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Funeral Friday for former IPAC leader

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The funeral for Stephen Johnson, the attorney who led the Indiana Prosecuting Attorneys Council for nearly 15 years, will be held Friday in Indianapolis.

Johnson died unexpectedly Sunday at the age of 66. He served as executive director of IPAC from 1997 to 2011. He joined the organization in 1973 as a research director shortly after graduating from Indiana University Maurer School of Law.

Before attending law school, Johnson received a bachelor’s degree in zoology in 1970 from Michigan State University.  

He served on several legislative committees, educated and mentored prosecutors, and helped rewrite the Indiana penal code. One of his most significant achievements was to help implement a statewide computer system linking state and local offices in the criminal justice system.

In 2011, Gov. Mitch Daniels recognized Johnson as a Distinguished Hoosier. He also has been recognized by the Indiana Supreme Court for his years in service and, in 1998, was honored with the Eugene “Shine” Feller Award, given by Indiana’s prosecutors to those with distinguished service in their field.

Johnson is survived by his wife, Susie Johnson; children, Brian (Elizabeth) Johnson, Glenn (Leigh Anne) Johnson, Marni (Craig) Steinfort, and Matt Johnson; grandchildren, Elyse, Christopher, Caroline, Rachel, Luke, Nicholas, Alexander and Keira; sister, Janice Johnson; and aunt, Audree Wentworth.

Visitation will be from 4 to 8 p.m. Thursday at G.H. Hermann Madison Avenue Funeral Home, 5141 Madison Ave., Indianapolis, and from 10 to 11 a.m. at Resurrection Lutheran Church, 445 E. Stop 11 Road, Indianapolis.

Funeral services will be held at 11 a.m. Friday at the church, with burial at Maple Hill Cemetery.

Memorial donations may be made to Resurrection Lutheran Church.
 

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  1. It appears the police and prosecutors are allowed to change the rules halfway through the game to suit themselves. I am surprised that the congress has not yet eliminated the right to a trial in cases involving any type of forensic evidence. That would suit their foolish law and order police state views. I say we eliminate the statute of limitations for crimes committed by members of congress and other government employees. Of course they would never do that. They are all corrupt cowards!!!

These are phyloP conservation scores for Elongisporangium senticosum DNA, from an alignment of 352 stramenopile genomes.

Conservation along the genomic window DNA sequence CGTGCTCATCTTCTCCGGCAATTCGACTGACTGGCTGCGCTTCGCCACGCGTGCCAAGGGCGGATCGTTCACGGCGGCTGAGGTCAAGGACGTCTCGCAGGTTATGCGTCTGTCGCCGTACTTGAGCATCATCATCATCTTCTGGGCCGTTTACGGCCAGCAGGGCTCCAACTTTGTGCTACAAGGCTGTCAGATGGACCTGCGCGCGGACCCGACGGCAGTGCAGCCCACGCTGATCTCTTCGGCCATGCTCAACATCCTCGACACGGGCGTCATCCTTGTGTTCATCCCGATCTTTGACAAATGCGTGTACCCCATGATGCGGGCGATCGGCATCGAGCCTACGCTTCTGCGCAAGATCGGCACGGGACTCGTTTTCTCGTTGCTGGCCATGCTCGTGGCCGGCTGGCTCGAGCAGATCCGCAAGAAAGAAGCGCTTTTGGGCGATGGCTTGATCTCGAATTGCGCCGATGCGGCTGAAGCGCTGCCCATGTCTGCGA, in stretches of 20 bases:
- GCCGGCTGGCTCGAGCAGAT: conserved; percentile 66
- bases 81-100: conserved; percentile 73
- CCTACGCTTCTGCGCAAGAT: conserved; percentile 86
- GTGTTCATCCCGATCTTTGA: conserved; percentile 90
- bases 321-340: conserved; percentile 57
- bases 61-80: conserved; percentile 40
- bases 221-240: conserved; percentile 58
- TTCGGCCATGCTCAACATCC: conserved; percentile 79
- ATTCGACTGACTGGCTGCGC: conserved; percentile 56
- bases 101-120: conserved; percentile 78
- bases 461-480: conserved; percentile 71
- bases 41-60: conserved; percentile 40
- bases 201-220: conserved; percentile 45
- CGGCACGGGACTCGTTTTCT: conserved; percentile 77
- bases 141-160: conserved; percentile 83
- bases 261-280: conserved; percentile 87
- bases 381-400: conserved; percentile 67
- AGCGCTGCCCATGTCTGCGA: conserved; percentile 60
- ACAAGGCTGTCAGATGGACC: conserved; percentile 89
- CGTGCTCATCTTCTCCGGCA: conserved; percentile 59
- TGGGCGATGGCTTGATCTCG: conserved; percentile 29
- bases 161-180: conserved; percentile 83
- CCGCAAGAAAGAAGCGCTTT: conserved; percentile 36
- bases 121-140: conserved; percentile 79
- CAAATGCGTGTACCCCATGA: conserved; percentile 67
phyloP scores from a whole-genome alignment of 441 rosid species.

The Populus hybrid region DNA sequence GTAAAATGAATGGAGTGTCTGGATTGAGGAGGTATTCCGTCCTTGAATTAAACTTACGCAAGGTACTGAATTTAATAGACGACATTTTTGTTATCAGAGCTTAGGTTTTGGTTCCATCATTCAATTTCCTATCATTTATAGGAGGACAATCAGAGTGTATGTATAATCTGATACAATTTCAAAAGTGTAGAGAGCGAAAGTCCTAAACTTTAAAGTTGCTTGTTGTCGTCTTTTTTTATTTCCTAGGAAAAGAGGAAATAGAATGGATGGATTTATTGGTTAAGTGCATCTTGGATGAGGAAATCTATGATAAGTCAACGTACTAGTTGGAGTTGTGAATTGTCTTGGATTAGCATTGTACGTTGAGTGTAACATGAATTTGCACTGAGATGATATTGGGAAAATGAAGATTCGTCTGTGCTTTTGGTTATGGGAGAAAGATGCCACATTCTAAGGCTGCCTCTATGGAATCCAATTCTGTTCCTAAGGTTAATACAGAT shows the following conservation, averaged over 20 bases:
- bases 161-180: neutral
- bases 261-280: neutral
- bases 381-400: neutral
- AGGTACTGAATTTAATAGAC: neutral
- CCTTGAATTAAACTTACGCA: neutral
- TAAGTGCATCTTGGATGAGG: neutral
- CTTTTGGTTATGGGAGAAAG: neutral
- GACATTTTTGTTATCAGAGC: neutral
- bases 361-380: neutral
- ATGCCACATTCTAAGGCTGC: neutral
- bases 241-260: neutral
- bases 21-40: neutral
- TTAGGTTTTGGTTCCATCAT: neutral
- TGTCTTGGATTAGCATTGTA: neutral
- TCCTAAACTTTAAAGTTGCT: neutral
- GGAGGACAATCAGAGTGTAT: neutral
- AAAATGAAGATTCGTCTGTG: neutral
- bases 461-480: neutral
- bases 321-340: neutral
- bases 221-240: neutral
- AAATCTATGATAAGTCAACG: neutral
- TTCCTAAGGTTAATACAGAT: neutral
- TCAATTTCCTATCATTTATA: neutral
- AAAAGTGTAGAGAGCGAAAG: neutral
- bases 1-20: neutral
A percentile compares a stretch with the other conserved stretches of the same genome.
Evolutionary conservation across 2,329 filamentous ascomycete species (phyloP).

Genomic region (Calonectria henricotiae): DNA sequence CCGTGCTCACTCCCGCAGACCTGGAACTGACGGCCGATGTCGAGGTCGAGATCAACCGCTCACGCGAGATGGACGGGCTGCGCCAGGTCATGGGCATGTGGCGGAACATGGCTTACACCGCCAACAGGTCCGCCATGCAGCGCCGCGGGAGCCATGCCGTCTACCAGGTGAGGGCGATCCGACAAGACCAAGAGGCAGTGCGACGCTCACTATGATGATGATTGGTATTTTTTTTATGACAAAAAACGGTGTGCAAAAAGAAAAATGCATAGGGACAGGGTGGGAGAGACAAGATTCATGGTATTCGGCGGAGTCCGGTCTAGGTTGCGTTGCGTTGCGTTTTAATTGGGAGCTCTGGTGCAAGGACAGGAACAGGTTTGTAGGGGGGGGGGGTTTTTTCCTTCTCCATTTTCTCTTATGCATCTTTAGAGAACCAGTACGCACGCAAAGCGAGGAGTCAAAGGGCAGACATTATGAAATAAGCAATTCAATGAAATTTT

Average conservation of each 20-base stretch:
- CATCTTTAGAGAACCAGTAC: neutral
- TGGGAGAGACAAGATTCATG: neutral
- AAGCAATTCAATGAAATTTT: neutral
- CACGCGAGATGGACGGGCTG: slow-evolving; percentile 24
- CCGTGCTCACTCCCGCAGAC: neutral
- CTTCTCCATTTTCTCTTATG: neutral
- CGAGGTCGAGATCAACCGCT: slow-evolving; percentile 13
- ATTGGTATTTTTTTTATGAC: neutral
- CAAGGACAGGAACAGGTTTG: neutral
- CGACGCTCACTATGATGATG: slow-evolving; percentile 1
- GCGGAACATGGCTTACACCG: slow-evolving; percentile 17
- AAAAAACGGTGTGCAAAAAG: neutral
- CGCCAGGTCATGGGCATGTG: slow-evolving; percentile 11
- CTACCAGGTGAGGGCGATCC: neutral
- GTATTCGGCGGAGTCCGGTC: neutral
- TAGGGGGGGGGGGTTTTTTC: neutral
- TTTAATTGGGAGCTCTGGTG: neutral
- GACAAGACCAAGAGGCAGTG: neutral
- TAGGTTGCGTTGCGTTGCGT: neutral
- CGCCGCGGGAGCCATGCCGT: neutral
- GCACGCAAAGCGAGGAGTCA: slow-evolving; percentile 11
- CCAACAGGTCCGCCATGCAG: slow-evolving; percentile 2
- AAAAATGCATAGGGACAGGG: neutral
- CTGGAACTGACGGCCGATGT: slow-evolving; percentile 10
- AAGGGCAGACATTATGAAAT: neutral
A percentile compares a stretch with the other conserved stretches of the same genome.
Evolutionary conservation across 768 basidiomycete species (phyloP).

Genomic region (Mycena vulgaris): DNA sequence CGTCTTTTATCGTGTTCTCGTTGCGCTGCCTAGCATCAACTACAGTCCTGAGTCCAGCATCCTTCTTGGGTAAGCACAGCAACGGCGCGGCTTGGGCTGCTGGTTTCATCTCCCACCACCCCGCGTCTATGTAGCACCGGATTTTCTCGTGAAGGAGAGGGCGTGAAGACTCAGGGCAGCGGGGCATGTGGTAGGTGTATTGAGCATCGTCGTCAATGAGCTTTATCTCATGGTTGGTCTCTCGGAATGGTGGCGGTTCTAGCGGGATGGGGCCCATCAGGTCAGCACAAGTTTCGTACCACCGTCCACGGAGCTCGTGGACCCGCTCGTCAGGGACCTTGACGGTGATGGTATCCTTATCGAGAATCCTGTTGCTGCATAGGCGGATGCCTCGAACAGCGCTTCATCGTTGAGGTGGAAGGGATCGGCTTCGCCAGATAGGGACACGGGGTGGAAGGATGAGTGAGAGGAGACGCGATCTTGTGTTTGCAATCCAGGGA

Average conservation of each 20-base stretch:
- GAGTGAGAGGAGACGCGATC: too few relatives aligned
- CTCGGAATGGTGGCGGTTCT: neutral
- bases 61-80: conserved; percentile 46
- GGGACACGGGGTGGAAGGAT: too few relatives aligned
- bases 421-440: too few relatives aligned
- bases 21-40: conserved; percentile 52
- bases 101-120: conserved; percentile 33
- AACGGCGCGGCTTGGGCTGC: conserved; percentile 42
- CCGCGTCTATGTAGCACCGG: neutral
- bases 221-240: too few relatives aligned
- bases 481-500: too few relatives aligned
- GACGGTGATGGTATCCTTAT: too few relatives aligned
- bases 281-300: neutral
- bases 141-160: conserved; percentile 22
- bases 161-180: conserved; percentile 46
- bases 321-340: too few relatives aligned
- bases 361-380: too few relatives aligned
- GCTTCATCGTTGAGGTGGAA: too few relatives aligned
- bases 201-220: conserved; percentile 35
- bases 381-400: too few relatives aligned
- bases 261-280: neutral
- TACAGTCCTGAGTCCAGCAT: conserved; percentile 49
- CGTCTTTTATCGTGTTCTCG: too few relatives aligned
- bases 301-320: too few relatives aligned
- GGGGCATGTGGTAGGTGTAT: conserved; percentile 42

2. Poor Judge Brown probably thought that by slavishly serving the godz of the age her violations of 18th century concepts like due process and the rule of law would be overlooked. Mayhaps she was merely a Judge ahead of her time?

  3. in a lawyer discipline case Judge Brown, now removed, was presiding over a hearing about a lawyer accused of the supposedly heinous ethical violation of saying the words "Illegal immigrant." (IN re Barker) http://www.in.gov/judiciary/files/order-discipline-2013-55S00-1008-DI-429.pdf .... I wonder if when we compare the egregious violations of due process by Judge Brown, to her chiding of another lawyer for politically incorrectness, if there are any conclusions to be drawn about what kind of person, what kind of judge, what kind of apparatchik, is busy implementing the agenda of political correctness and making off-limits legit advocacy about an adverse party in a suit whose illegal alien status is relevant? I am just asking the question, the reader can make own conclsuion. Oh wait-- did I use the wrong adjective-- let me rephrase that, um undocumented alien?

  4. of course the bigger questions of whether or not the people want to pay for ANY bussing is off limits, due to the Supreme Court protecting the people from DEMOCRACY. Several decades hence from desegregation and bussing plans and we STILL need to be taking all this taxpayer money to combat mostly-imagined "discrimination" in the most obviously failed social program of the postwar period.

  5. You can put your photos anywhere you like... When someone steals it they know it doesn't belong to them. And, a man getting a divorce is automatically not a nice guy...? That's ridiculous. Since when is need of money a conflict of interest? That would mean that no one should have a job unless they are already financially solvent without a job... A photographer is also under no obligation to use a watermark (again, people know when a photo doesn't belong to them) or provide contact information. Hey, he didn't make it easy for me to pay him so I'll just take it! Well heck, might as well walk out of the grocery store with a cart full of food because the lines are too long and you don't find that convenient. "Only in Indiana." Oh, now you're passing judgement on an entire state... What state do you live in? I need to characterize everyone in your state as ignorant and opinionated. And the final bit of ignorance; assuming a photo anyone would want is lucky and then how much does your camera have to cost to make it a good photo, in your obviously relevant opinion?

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